Activism vs. the Pandemic

There are many reasons for which this time of year awakens the idea of new beginnings. From resolutions you may or may not keep, to the gym membership you forced yourself to buy, it’s a time for saving and adjusting to life as normal again after the merry, consumer madness of December. 

This is precisely why it couldn’t be a better time of year to really get into Climate Activism. 

Usually, people associate activism with loud groups walking down streets and yelling things with signs – still a valid form of activism. However, there is much more to it from the little to the large things you can stand up for. Regularly people use boycotting as a form of activism, such as refusing to buy fast fashion or plastic-wrapped fruit. Additionally, simply having a conversation or changing someone’s viewpoint in favour of doing more on behalf of the climate is a form of positive influence activism. It could even be cycling to university or having a reusable coffee cup in your bag that makes a difference. 

It’s also an important way to place value on activism. So often we may feel like we aren’t doing enough as individuals when in reality we are doing everything we can but are limited by certain systems or institutions.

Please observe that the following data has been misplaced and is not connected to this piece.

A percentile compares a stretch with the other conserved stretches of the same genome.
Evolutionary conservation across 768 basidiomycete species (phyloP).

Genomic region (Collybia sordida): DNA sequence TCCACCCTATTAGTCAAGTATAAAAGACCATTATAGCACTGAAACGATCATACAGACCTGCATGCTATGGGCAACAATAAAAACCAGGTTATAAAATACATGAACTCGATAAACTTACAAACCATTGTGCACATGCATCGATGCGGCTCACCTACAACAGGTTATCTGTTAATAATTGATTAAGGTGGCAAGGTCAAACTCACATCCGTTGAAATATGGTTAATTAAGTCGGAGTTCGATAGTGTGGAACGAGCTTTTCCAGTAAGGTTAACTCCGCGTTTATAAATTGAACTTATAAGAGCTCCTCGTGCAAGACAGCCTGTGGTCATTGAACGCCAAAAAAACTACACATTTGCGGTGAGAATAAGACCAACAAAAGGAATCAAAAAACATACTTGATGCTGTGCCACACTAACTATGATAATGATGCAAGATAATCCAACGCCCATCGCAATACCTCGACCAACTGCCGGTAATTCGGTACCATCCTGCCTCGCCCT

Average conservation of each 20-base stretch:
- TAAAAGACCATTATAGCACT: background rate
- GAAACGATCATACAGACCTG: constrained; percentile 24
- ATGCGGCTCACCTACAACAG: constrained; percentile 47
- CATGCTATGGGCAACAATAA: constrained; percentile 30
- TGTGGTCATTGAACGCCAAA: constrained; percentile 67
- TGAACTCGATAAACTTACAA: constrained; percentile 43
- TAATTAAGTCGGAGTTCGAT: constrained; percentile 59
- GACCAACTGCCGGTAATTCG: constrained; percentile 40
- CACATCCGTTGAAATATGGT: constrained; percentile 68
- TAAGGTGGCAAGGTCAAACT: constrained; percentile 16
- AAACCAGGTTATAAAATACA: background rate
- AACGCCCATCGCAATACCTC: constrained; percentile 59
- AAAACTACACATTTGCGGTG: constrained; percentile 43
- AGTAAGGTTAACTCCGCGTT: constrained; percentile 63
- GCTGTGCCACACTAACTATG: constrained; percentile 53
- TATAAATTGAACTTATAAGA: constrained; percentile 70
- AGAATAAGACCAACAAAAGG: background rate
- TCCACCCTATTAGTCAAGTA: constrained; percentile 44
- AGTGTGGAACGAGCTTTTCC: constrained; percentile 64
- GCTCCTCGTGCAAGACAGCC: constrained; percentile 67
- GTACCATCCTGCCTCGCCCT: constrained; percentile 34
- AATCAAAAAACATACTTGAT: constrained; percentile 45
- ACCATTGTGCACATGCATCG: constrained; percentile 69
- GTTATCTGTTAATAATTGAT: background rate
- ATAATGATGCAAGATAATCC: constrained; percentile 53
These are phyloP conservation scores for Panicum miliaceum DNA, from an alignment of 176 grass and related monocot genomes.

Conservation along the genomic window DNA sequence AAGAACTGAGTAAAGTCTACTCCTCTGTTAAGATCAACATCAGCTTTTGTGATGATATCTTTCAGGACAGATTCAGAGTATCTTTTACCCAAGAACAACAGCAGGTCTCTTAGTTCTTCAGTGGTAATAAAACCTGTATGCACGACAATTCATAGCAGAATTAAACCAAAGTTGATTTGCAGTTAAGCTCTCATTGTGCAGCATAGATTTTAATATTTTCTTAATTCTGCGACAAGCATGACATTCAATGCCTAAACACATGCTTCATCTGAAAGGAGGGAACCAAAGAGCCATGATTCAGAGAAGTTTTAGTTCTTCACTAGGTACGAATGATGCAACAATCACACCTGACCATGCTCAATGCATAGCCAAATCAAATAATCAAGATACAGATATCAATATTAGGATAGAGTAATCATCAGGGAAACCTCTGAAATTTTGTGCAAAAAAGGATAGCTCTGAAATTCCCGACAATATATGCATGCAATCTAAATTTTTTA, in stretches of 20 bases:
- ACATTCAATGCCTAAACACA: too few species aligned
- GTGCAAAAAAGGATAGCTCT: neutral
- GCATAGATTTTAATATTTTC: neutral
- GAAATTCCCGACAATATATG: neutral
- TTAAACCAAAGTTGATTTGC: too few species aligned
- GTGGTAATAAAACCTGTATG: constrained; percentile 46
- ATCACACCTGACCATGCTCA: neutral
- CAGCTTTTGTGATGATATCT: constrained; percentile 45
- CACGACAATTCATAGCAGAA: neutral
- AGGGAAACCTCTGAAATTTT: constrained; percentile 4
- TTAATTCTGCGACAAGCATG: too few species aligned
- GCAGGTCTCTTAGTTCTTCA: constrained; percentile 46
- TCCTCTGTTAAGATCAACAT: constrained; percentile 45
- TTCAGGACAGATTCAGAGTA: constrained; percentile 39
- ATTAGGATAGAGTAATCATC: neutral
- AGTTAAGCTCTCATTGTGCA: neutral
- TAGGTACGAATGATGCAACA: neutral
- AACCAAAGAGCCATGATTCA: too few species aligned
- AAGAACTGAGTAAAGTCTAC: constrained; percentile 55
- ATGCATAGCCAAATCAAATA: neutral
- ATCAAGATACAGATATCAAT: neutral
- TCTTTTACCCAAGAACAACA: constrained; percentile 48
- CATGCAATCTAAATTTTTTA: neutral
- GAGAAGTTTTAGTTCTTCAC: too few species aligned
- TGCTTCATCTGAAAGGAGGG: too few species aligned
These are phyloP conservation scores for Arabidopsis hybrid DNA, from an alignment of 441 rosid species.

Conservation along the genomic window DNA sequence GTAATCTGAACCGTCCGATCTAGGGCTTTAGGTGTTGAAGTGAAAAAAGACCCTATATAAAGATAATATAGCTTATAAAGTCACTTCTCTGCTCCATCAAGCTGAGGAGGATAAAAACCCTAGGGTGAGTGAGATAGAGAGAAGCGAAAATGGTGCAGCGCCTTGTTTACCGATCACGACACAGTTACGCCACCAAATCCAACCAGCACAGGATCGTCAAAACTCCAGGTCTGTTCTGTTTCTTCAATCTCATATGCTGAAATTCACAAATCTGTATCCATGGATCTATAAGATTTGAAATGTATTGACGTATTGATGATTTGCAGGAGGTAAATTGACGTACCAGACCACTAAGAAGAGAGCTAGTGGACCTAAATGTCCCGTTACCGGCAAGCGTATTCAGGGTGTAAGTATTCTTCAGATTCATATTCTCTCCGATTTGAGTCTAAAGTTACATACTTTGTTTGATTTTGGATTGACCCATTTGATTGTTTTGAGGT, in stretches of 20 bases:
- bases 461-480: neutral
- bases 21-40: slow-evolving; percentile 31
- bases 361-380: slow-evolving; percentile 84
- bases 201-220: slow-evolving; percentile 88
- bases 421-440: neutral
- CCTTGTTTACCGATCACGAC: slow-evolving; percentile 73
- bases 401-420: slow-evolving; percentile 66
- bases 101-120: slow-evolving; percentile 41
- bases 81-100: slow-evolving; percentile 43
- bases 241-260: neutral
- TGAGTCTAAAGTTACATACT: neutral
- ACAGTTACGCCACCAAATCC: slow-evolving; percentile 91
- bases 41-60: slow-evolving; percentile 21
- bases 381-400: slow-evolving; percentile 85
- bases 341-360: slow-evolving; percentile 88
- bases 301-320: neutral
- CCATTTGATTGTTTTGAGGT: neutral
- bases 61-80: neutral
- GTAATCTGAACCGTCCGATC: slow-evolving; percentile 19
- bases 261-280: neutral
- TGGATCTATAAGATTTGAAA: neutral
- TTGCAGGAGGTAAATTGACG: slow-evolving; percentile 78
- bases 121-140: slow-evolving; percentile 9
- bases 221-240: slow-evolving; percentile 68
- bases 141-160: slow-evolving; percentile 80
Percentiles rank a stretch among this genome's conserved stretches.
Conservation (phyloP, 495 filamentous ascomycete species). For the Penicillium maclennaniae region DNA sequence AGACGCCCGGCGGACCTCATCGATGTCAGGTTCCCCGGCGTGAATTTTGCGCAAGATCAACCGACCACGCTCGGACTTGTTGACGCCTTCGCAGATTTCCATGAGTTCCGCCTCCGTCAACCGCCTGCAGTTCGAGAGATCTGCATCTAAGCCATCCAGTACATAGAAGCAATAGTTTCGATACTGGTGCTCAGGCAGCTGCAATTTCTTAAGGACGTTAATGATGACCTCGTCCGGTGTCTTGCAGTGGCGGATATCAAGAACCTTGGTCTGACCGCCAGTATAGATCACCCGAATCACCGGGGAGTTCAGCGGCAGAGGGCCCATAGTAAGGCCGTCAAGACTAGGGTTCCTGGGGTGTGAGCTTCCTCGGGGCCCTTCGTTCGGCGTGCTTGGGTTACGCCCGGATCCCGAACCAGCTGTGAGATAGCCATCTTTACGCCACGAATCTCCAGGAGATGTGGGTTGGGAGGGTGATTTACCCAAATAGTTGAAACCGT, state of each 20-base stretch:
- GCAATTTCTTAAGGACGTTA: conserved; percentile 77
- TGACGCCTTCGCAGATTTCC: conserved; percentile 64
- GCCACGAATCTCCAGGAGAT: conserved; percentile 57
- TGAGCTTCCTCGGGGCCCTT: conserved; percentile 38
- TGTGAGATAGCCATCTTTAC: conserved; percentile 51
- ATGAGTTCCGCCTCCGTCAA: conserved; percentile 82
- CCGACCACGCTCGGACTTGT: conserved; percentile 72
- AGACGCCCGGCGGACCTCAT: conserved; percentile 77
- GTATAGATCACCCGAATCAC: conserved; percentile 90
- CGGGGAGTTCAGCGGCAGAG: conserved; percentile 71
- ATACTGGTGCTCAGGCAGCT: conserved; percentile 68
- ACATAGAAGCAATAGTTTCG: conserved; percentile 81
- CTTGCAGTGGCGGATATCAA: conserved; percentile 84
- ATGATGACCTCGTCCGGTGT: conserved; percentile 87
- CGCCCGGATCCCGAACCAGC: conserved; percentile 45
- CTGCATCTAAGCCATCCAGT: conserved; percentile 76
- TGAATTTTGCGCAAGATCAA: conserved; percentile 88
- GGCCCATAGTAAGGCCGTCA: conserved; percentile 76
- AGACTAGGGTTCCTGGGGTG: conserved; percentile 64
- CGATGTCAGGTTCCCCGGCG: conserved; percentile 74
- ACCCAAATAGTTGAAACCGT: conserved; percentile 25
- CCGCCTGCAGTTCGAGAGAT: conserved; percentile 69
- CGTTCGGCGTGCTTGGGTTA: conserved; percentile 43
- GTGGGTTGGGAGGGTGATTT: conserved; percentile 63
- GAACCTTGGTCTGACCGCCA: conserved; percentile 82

You are making a difference. The idea of even trying to change your own lifestyle or educate those close to you about changes is a form of activism. In lieu of the pandemic and the recent lifting of restrictions, it’s clear that activism in a pandemic is limited and can often be frowned upon. But this doesn’t mean it doesn’t exist or makes any less of an impact. 

Recently I attended a climate talk that highlighted the necessity for unified action and pointed out the importance of action by us (students). Many of the major fights for justice across history weren’t achieved by legislation or institutional action but by groups of ordinary people banding together to have their voices heard and demanding action. 

The other thing that was stressed was the lack of time we have to demand that action and how there is no time like the present for demanding climate justice. Demanding an end to fossil fuel permits issued by the government. Demanding better public transport. Demanding to be listened to instead of promising change at climate conferences that promise much and give nothing in reality.  

So, in that spirit, despite the pandemic and the burnout most seem to feel at the prospect of resuming life as it once was, now is the time to act. No matter how small the action, be it changing to a clean energy provider or buying seasonal produce, it’s the collective thought that counts most in inspiring a movement that may determine our future on this planet. 

Image via Arch Daily